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Gastro-oesophageal reflux (GOR) is the effortless regurgitation of feeds/milk. GOR affects over 40% of babies in the first 6 months of life. This occurs because the junction between the oesophagus (food pipe) and stomach is not fully developed allowing feeds/milk to flow back from the stomach into the oesophagus. Most babies will only have symptoms of mild vomiting or posseting.

In more severe cases, GOR can cause troublesome symptoms such as poor growth, poor feeding, discomfort or excessive crying. These are mainly caused by heart burn as a result of gastric acid reflux. Rarely, the reflux of milk can reach the back of the throat or even spill into the lungs leading to breathing problems.

In these cases, a child may be diagnosed as having gastro-oesophageal reflux disease (GORD).

A doctor can diagnose GOR or GORD after talking to you and examining your child. Special tests are not usually required but will be discussed with you if appropriate.



Simple changes to feeding that can help:

  • Keeping your child upright during and after feeds
  • Smaller, more frequent feeds
  • Trial of thickened formula can be used in bottle-fed infants

You may be referred to a feeding clinic or dietician to help you make these changes.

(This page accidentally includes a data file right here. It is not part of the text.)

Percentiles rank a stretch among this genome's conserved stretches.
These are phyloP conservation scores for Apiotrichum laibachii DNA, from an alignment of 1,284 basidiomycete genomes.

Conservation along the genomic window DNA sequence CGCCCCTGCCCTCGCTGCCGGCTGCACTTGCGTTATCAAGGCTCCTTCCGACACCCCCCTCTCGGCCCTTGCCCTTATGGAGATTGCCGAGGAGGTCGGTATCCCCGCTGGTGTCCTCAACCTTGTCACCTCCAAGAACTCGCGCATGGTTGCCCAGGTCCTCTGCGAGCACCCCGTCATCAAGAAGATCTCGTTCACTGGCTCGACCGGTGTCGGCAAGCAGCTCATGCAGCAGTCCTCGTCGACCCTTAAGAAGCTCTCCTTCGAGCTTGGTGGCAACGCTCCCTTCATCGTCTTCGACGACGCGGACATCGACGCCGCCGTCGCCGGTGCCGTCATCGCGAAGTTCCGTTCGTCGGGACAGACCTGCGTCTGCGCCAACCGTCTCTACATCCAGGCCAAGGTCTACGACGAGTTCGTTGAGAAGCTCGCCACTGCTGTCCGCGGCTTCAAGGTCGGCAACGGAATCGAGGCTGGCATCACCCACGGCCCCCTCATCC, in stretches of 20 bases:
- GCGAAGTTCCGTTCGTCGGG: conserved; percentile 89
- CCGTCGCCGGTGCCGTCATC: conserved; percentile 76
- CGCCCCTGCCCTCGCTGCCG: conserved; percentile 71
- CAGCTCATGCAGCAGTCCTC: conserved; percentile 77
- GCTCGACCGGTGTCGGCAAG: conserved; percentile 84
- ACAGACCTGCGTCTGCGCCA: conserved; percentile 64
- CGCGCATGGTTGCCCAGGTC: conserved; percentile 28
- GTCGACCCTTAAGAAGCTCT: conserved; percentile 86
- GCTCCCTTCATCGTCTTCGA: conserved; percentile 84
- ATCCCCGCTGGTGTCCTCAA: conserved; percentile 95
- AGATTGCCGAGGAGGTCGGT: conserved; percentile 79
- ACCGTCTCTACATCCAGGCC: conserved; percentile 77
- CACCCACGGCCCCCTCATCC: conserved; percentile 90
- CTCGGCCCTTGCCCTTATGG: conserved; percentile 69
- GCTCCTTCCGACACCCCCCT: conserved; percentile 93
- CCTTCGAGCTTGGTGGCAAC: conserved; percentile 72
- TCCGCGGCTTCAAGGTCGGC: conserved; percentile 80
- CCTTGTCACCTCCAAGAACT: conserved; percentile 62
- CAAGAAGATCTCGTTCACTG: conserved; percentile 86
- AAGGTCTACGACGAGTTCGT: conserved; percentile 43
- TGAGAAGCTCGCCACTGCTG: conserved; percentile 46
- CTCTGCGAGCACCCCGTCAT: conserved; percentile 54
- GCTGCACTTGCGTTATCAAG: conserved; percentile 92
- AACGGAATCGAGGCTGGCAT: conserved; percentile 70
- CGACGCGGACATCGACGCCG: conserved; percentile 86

Medications can be used if the above measures do not improve your child’s symptoms.

  • Gaviscon (a reflux suppressant) is usually tried first.
  • Omeprazole (anti-acid medications) can be tried if Gaviscon has no effect.

In the most severe cases, an admission to the hospital may be required for further investigations. Other measures, such as tube feeding or anti-reflux surgery, can be considered if severe symptoms continue despite medication.

If your child develops any of the following, please see a doctor:

  • Blood in the vomit or stool
  • Projectile vomiting
  • A bloated stomach
  • Weight loss or reduced feeding
  • Too tired to feed
  • Fever or looks unwell

Many parents worry about reflux symptoms in their children. It is important to know that these symptoms usually resolve unaided by 1 year of age. However, if you have questions or concerns about your child, please discuss them with a doctor.

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Page last updated: 14 May 2024

Review due: 30 November 2024